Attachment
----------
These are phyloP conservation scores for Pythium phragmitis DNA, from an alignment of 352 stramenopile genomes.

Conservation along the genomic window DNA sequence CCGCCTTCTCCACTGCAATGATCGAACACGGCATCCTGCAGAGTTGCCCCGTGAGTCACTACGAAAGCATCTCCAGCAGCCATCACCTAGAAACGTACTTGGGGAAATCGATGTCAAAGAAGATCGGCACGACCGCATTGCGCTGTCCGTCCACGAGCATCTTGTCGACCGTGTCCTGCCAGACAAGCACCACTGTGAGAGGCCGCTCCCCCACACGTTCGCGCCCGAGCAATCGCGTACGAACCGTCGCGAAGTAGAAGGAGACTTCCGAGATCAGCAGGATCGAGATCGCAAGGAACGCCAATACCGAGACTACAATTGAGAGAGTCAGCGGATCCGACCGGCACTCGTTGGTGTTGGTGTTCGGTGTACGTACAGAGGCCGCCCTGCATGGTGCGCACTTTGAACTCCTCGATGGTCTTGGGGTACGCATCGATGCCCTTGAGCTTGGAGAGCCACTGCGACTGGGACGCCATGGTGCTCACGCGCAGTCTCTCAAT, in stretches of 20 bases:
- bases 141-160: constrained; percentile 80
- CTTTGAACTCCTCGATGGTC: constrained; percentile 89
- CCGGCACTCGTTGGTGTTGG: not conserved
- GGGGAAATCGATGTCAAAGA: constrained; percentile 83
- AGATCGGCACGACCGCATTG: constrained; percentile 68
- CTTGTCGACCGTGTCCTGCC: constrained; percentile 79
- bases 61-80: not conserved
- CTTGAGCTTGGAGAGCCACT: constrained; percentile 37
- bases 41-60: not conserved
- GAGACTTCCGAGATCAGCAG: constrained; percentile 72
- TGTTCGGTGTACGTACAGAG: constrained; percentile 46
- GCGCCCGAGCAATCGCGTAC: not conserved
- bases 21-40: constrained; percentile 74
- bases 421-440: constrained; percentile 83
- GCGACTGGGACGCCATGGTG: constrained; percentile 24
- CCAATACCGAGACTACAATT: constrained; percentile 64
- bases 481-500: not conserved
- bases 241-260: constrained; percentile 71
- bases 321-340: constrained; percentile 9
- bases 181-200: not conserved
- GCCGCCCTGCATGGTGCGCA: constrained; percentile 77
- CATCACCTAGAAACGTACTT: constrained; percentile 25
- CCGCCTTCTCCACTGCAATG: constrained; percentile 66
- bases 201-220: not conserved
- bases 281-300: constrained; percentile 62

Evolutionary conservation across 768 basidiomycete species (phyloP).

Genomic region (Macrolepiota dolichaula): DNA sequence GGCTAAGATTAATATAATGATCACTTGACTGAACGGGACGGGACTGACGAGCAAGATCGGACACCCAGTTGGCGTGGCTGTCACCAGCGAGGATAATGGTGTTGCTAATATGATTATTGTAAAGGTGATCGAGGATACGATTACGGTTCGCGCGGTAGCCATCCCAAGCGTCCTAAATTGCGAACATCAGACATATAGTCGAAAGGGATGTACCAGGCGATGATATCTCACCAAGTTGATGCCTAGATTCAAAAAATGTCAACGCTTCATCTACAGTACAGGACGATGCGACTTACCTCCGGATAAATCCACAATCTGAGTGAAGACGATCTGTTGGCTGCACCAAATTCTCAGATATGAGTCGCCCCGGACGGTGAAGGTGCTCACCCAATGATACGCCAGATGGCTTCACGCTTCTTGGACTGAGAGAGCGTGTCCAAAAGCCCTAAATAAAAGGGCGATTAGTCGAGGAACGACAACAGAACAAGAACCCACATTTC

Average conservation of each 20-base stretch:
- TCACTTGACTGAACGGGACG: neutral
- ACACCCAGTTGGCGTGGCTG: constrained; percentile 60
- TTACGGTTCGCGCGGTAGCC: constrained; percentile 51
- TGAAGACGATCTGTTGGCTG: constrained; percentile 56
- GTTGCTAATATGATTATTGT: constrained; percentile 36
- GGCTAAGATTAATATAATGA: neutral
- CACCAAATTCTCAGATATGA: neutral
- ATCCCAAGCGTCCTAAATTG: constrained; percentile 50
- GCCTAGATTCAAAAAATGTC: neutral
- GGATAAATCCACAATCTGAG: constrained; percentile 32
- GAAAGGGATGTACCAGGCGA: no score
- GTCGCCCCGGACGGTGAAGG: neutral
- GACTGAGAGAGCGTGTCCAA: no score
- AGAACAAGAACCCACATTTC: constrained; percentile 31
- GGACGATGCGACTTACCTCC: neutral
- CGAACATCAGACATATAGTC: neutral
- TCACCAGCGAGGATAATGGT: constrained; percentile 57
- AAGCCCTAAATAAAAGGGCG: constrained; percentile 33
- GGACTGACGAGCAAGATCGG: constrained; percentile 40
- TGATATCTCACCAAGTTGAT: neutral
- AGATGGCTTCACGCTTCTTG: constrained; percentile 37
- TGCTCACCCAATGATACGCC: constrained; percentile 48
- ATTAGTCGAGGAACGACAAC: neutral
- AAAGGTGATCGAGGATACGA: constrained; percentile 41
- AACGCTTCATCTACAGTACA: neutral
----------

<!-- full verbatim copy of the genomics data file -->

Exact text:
These are phyloP conservation scores for Pythium phragmitis DNA, from an alignment of 352 stramenopile genomes.

Conservation along the genomic window DNA sequence CCGCCTTCTCCACTGCAATGATCGAACACGGCATCCTGCAGAGTTGCCCCGTGAGTCACTACGAAAGCATCTCCAGCAGCCATCACCTAGAAACGTACTTGGGGAAATCGATGTCAAAGAAGATCGGCACGACCGCATTGCGCTGTCCGTCCACGAGCATCTTGTCGACCGTGTCCTGCCAGACAAGCACCACTGTGAGAGGCCGCTCCCCCACACGTTCGCGCCCGAGCAATCGCGTACGAACCGTCGCGAAGTAGAAGGAGACTTCCGAGATCAGCAGGATCGAGATCGCAAGGAACGCCAATACCGAGACTACAATTGAGAGAGTCAGCGGATCCGACCGGCACTCGTTGGTGTTGGTGTTCGGTGTACGTACAGAGGCCGCCCTGCATGGTGCGCACTTTGAACTCCTCGATGGTCTTGGGGTACGCATCGATGCCCTTGAGCTTGGAGAGCCACTGCGACTGGGACGCCATGGTGCTCACGCGCAGTCTCTCAAT, in stretches of 20 bases:
- bases 141-160: constrained; percentile 80
- CTTTGAACTCCTCGATGGTC: constrained; percentile 89
- CCGGCACTCGTTGGTGTTGG: not conserved
- GGGGAAATCGATGTCAAAGA: constrained; percentile 83
- AGATCGGCACGACCGCATTG: constrained; percentile 68
- CTTGTCGACCGTGTCCTGCC: constrained; percentile 79
- bases 61-80: not conserved
- CTTGAGCTTGGAGAGCCACT: constrained; percentile 37
- bases 41-60: not conserved
- GAGACTTCCGAGATCAGCAG: constrained; percentile 72
- TGTTCGGTGTACGTACAGAG: constrained; percentile 46
- GCGCCCGAGCAATCGCGTAC: not conserved
- bases 21-40: constrained; percentile 74
- bases 421-440: constrained; percentile 83
- GCGACTGGGACGCCATGGTG: constrained; percentile 24
- CCAATACCGAGACTACAATT: constrained; percentile 64
- bases 481-500: not conserved
- bases 241-260: constrained; percentile 71
- bases 321-340: constrained; percentile 9
- bases 181-200: not conserved
- GCCGCCCTGCATGGTGCGCA: constrained; percentile 77
- CATCACCTAGAAACGTACTT: constrained; percentile 25
- CCGCCTTCTCCACTGCAATG: constrained; percentile 66
- bases 201-220: not conserved
- bases 281-300: constrained; percentile 62

Evolutionary conservation across 768 basidiomycete species (phyloP).

Genomic region (Macrolepiota dolichaula): DNA sequence GGCTAAGATTAATATAATGATCACTTGACTGAACGGGACGGGACTGACGAGCAAGATCGGACACCCAGTTGGCGTGGCTGTCACCAGCGAGGATAATGGTGTTGCTAATATGATTATTGTAAAGGTGATCGAGGATACGATTACGGTTCGCGCGGTAGCCATCCCAAGCGTCCTAAATTGCGAACATCAGACATATAGTCGAAAGGGATGTACCAGGCGATGATATCTCACCAAGTTGATGCCTAGATTCAAAAAATGTCAACGCTTCATCTACAGTACAGGACGATGCGACTTACCTCCGGATAAATCCACAATCTGAGTGAAGACGATCTGTTGGCTGCACCAAATTCTCAGATATGAGTCGCCCCGGACGGTGAAGGTGCTCACCCAATGATACGCCAGATGGCTTCACGCTTCTTGGACTGAGAGAGCGTGTCCAAAAGCCCTAAATAAAAGGGCGATTAGTCGAGGAACGACAACAGAACAAGAACCCACATTTC

Average conservation of each 20-base stretch:
- TCACTTGACTGAACGGGACG: neutral
- ACACCCAGTTGGCGTGGCTG: constrained; percentile 60
- TTACGGTTCGCGCGGTAGCC: constrained; percentile 51
- TGAAGACGATCTGTTGGCTG: constrained; percentile 56
- GTTGCTAATATGATTATTGT: constrained; percentile 36
- GGCTAAGATTAATATAATGA: neutral
- CACCAAATTCTCAGATATGA: neutral
- ATCCCAAGCGTCCTAAATTG: constrained; percentile 50
- GCCTAGATTCAAAAAATGTC: neutral
- GGATAAATCCACAATCTGAG: constrained; percentile 32
- GAAAGGGATGTACCAGGCGA: no score
- GTCGCCCCGGACGGTGAAGG: neutral
- GACTGAGAGAGCGTGTCCAA: no score
- AGAACAAGAACCCACATTTC: constrained; percentile 31
- GGACGATGCGACTTACCTCC: neutral
- CGAACATCAGACATATAGTC: neutral
- TCACCAGCGAGGATAATGGT: constrained; percentile 57
- AAGCCCTAAATAAAAGGGCG: constrained; percentile 33
- GGACTGACGAGCAAGATCGG: constrained; percentile 40
- TGATATCTCACCAAGTTGAT: neutral
- AGATGGCTTCACGCTTCTTG: constrained; percentile 37
- TGCTCACCCAATGATACGCC: constrained; percentile 48
- ATTAGTCGAGGAACGACAAC: neutral
- AAAGGTGATCGAGGATACGA: constrained; percentile 41
- AACGCTTCATCTACAGTACA: neutral